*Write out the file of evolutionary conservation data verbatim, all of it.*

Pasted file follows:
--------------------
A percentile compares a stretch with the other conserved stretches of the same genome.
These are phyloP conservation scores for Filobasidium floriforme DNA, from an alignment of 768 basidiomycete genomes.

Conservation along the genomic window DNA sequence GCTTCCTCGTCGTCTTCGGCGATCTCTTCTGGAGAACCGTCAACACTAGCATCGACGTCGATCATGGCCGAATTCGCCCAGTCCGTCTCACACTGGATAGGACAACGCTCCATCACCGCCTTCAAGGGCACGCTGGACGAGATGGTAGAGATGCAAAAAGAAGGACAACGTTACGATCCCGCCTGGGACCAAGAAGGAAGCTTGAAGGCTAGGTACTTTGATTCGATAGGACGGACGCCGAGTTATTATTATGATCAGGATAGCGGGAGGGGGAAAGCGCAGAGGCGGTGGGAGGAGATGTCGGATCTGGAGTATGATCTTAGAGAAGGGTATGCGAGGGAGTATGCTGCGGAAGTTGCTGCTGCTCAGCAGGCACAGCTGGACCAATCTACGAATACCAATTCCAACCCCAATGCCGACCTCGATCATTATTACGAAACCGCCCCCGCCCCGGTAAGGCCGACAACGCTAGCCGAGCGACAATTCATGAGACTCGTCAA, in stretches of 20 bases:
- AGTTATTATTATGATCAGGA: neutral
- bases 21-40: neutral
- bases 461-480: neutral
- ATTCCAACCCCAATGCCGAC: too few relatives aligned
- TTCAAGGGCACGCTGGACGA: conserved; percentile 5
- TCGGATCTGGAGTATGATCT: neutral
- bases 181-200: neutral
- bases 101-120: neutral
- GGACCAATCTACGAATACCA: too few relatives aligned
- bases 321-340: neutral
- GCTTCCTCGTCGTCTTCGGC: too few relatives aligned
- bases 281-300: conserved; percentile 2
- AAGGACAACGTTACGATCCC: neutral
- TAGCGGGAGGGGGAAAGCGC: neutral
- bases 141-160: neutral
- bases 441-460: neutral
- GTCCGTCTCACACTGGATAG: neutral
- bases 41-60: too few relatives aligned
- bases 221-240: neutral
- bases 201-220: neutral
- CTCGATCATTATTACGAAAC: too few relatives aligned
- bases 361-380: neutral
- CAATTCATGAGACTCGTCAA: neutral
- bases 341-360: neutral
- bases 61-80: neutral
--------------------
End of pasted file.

A percentile compares a stretch with the other conserved stretches of the same genome.
These are phyloP conservation scores for Filobasidium floriforme DNA, from an alignment of 768 basidiomycete genomes.

Conservation along the genomic window DNA sequence GCTTCCTCGTCGTCTTCGGCGATCTCTTCTGGAGAACCGTCAACACTAGCATCGACGTCGATCATGGCCGAATTCGCCCAGTCCGTCTCACACTGGATAGGACAACGCTCCATCACCGCCTTCAAGGGCACGCTGGACGAGATGGTAGAGATGCAAAAAGAAGGACAACGTTACGATCCCGCCTGGGACCAAGAAGGAAGCTTGAAGGCTAGGTACTTTGATTCGATAGGACGGACGCCGAGTTATTATTATGATCAGGATAGCGGGAGGGGGAAAGCGCAGAGGCGGTGGGAGGAGATGTCGGATCTGGAGTATGATCTTAGAGAAGGGTATGCGAGGGAGTATGCTGCGGAAGTTGCTGCTGCTCAGCAGGCACAGCTGGACCAATCTACGAATACCAATTCCAACCCCAATGCCGACCTCGATCATTATTACGAAACCGCCCCCGCCCCGGTAAGGCCGACAACGCTAGCCGAGCGACAATTCATGAGACTCGTCAA, in stretches of 20 bases:
- AGTTATTATTATGATCAGGA: neutral
- bases 21-40: neutral
- bases 461-480: neutral
- ATTCCAACCCCAATGCCGAC: too few relatives aligned
- TTCAAGGGCACGCTGGACGA: conserved; percentile 5
- TCGGATCTGGAGTATGATCT: neutral
- bases 181-200: neutral
- bases 101-120: neutral
- GGACCAATCTACGAATACCA: too few relatives aligned
- bases 321-340: neutral
- GCTTCCTCGTCGTCTTCGGC: too few relatives aligned
- bases 281-300: conserved; percentile 2
- AAGGACAACGTTACGATCCC: neutral
- TAGCGGGAGGGGGAAAGCGC: neutral
- bases 141-160: neutral
- bases 441-460: neutral
- GTCCGTCTCACACTGGATAG: neutral
- bases 41-60: too few relatives aligned
- bases 221-240: neutral
- bases 201-220: neutral
- CTCGATCATTATTACGAAAC: too few relatives aligned
- bases 361-380: neutral
- CAATTCATGAGACTCGTCAA: neutral
- bases 341-360: neutral
- bases 61-80: neutral